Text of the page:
In contrast, “there is early evidence that London is, in fact, adapting to Brexit faster than other regions,” the report says.

So, while Jacob Rees-Mogg cautioned that the benefits of Brexit could take “50 years” to materialise – a theory seemingly accepted by most Leave voters – they appear not so tolerant now that the country is forced to trudge through the economic quagmire on the long road to finding those “sunlit uplands”.

There seems little evidence either for the supposed cultural and democratic benefits of Brexit. The Daily Mail carried a front page on the day before the referendum, painting a stark choice for the nation between “Lies. Greedy elites. Or a great future outside a broken, dying Europe”.

With Johnson’s Vote Leave Government tainted by accusations of corruption and mendacity – rewriting the constitutional rulebook for its own ends – the anti-establishment promises of Brexit seem far from reality.

Brexit also appears to be a strategic distraction for the Conservatives. With the country clamouring for policies to solve real-world issues around jobs, wages, bills, and public services, the Conservative Party is still waging a Brexit 'culture war' – attempting to rehash the playbook of the previous election through ‘anti-woke’ identity conflicts.

Labour has been the beneficiary of a Conservative collapse in Wakefield; the Liberal Democrats in Tiverton and Honiton, as well as previous by-elections in Chesham and Amersham, and North Shropshire.

The question is whether these two opposition parties can capitalise on Boris Johnson’s weakness to such an extent that they have a chance of forging a coalition after the next election. Or if, less probably, Labour can win a majority of its own.

In the Red Wall, that still seems uncertain. Labour’s results were unconvincing in these seats during the recent local elections, although Westminster-level polling has suggested that the Conservatives could lose all but three of their Red Wall seats when a general election rolls around.

Either way, Labour has been given a second chance to prove its calibre in Wakefield, while the Conservatives are forced to wrestle with the reality that the tag-team of Johnson and Brexit has finally lost its golden touch.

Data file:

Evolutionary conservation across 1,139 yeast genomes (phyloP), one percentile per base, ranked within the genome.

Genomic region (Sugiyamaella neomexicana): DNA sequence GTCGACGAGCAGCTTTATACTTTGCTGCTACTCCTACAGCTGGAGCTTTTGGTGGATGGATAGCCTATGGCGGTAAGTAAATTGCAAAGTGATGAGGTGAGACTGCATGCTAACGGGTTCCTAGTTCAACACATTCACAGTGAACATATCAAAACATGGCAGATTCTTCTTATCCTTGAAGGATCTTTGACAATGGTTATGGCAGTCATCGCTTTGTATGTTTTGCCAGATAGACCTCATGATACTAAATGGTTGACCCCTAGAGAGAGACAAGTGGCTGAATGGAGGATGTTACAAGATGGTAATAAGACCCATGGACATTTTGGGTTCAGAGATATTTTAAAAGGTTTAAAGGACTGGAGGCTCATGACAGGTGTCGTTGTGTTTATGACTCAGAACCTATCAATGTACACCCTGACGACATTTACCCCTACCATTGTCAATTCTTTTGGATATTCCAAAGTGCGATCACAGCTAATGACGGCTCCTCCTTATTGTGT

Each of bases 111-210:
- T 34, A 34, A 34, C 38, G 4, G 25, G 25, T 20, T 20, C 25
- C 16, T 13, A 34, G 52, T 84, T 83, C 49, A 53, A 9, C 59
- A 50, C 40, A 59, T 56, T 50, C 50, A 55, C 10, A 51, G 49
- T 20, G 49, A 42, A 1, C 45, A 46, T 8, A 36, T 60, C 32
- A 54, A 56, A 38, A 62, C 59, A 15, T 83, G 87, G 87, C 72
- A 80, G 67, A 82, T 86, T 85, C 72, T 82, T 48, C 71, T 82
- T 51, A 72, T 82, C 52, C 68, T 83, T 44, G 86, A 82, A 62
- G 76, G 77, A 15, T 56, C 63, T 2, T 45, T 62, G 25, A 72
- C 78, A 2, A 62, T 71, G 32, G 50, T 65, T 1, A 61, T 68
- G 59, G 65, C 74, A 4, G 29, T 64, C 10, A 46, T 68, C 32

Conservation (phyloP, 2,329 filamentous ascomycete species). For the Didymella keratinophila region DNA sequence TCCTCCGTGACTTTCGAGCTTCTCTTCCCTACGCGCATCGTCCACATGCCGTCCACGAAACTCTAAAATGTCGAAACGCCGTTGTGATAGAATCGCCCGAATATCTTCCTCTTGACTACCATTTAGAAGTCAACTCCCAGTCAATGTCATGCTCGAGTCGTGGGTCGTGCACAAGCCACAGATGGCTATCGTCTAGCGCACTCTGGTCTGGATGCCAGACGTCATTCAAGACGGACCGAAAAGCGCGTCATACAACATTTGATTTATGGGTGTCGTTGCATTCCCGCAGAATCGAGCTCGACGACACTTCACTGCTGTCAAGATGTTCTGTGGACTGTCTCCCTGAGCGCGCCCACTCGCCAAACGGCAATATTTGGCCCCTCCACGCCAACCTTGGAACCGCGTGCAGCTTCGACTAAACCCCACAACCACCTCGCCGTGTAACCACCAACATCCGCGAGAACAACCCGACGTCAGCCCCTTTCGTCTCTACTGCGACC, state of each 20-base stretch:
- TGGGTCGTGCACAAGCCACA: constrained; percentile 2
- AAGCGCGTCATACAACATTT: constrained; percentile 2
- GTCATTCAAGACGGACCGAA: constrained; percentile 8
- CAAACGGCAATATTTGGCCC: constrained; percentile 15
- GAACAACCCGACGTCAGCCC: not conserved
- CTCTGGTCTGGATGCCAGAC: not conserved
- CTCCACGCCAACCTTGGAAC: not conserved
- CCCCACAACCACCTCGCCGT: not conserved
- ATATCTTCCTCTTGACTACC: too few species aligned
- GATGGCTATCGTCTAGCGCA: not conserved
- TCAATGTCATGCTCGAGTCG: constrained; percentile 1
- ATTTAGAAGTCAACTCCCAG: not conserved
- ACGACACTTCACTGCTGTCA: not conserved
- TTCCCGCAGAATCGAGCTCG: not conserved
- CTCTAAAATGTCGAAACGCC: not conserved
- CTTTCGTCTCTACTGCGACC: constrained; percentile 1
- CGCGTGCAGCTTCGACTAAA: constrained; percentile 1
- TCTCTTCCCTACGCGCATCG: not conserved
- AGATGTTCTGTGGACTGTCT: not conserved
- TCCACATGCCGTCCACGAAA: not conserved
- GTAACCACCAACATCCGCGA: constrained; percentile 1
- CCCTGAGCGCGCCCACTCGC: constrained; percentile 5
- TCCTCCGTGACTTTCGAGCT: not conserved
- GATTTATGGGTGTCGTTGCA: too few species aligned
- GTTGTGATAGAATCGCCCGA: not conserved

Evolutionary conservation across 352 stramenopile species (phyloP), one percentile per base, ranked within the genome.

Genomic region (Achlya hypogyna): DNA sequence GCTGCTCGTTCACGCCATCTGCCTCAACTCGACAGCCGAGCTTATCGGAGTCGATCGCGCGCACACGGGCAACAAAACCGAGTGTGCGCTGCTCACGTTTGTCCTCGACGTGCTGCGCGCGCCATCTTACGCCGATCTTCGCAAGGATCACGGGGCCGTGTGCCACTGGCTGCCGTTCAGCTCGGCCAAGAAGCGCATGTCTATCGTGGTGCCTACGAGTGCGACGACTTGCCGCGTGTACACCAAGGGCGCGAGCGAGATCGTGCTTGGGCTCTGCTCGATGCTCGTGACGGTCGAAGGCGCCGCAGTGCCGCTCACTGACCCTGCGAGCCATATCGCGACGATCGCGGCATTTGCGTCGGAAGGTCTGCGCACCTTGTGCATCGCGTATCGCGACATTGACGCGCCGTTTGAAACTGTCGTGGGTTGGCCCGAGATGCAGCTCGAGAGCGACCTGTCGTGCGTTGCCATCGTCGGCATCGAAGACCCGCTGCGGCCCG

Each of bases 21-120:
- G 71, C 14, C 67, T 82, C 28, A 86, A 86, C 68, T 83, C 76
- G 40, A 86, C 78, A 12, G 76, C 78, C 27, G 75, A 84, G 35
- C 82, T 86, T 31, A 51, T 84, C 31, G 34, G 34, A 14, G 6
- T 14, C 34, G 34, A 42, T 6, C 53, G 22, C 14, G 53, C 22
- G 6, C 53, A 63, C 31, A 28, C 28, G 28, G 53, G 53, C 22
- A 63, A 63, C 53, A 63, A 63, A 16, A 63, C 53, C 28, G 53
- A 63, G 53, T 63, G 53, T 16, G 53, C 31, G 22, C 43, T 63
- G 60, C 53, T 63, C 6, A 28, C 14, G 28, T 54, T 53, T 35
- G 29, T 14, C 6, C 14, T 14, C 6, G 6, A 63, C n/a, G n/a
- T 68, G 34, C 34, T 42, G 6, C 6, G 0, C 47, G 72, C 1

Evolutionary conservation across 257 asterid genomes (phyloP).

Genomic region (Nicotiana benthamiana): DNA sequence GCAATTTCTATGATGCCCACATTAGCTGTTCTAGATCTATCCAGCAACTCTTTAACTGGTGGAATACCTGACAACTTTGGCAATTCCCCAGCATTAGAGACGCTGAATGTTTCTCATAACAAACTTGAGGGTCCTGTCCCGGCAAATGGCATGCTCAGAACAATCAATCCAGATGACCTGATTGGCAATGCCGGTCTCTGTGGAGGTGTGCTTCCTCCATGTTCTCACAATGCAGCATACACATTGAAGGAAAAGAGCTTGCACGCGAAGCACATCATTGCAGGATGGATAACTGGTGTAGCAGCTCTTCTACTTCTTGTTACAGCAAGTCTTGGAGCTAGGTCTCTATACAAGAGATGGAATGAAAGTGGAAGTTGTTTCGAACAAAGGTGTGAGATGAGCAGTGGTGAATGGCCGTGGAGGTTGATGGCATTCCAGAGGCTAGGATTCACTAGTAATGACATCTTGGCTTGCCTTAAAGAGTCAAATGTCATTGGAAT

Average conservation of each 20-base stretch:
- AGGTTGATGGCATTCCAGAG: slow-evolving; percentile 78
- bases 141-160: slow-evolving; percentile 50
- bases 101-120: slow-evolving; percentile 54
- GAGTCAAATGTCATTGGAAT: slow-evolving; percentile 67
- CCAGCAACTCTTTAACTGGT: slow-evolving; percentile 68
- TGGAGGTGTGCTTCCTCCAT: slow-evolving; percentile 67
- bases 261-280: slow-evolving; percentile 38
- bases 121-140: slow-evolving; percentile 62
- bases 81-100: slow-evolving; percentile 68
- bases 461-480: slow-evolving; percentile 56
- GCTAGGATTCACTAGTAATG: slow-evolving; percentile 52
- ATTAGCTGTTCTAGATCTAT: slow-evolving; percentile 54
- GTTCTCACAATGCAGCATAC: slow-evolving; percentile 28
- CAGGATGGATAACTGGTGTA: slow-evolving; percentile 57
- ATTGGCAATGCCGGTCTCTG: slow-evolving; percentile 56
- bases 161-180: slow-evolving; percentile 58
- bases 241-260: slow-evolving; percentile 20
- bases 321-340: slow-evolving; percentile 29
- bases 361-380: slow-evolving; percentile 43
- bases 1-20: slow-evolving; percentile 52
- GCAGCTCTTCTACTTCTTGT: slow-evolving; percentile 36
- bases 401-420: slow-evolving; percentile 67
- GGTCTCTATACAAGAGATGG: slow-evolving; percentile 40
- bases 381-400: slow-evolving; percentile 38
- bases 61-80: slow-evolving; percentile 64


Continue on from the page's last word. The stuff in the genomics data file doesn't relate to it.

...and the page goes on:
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Boris Johnson’s ‘Culture War’ Runs Into the Ground in Tiverton and Wakefield

Published by Anonymous (not verified) on Fri, 24/06/2022 - 3:57pm in

The Prime Minister's focus on 'wedge issues' is turning voters away from the Conservative Party as it suffers two heavy by-election defeats, reports Adam Bienkov

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Boris Johnson’s election strategist David Canzini told ministerial aides earlier this year that they should “find the wedge issues in your department and hammer them".

They certainly heeded his advice.

In recent months, the Prime Minister and his media supporters have hammered away on a whole series of such issues – from deporting refugees to Rwanda, to taking on trade unions, tackling ‘left-wing lawyers’ and the question of whether women can have penises.

Canzini, who is a protégé of Johnson’s campaigns guru Lynton Crosby, assumed that such 'culture war' issues would succeed in cleaving voters away from his political opponents. They didn’t.

Last night the Conservatives suffered two huge by-election defeats in Wakefield and Tiverton and Honiton, on what was one of the worst nights for the party in decades.